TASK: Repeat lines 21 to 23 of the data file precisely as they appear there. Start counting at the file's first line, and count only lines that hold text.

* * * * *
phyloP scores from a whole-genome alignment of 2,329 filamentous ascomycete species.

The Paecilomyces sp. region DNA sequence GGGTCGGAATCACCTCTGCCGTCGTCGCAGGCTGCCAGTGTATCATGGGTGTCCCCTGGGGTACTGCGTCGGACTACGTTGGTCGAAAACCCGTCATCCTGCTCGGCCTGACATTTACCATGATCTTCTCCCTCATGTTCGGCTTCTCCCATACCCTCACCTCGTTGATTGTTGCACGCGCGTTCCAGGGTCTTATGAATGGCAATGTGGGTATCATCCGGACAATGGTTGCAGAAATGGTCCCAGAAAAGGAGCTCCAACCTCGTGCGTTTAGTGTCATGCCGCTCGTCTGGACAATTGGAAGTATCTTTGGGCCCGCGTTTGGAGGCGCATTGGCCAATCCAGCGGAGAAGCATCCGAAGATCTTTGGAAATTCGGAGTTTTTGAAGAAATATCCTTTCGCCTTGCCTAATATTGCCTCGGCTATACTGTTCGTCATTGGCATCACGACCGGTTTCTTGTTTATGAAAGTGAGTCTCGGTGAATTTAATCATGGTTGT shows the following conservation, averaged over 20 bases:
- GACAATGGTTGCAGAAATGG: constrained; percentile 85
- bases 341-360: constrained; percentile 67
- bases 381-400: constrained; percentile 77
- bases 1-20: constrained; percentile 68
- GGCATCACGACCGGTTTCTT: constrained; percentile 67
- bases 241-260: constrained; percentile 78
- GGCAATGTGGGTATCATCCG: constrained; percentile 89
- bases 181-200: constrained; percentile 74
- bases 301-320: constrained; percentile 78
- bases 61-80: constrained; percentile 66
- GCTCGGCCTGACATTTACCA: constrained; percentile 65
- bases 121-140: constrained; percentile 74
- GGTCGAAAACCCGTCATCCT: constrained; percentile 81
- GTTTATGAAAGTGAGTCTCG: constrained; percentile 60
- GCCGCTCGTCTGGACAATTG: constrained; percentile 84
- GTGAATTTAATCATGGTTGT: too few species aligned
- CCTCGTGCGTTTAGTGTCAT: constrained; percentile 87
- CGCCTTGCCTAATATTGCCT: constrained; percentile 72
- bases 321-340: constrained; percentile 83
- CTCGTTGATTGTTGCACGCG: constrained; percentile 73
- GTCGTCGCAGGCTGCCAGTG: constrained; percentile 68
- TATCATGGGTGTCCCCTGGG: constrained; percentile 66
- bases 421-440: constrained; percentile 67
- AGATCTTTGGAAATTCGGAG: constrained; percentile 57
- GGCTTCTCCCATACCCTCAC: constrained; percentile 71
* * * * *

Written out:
- bases 321-340: constrained; percentile 83
- CTCGTTGATTGTTGCACGCG: constrained; percentile 73
- GTCGTCGCAGGCTGCCAGTG: constrained; percentile 68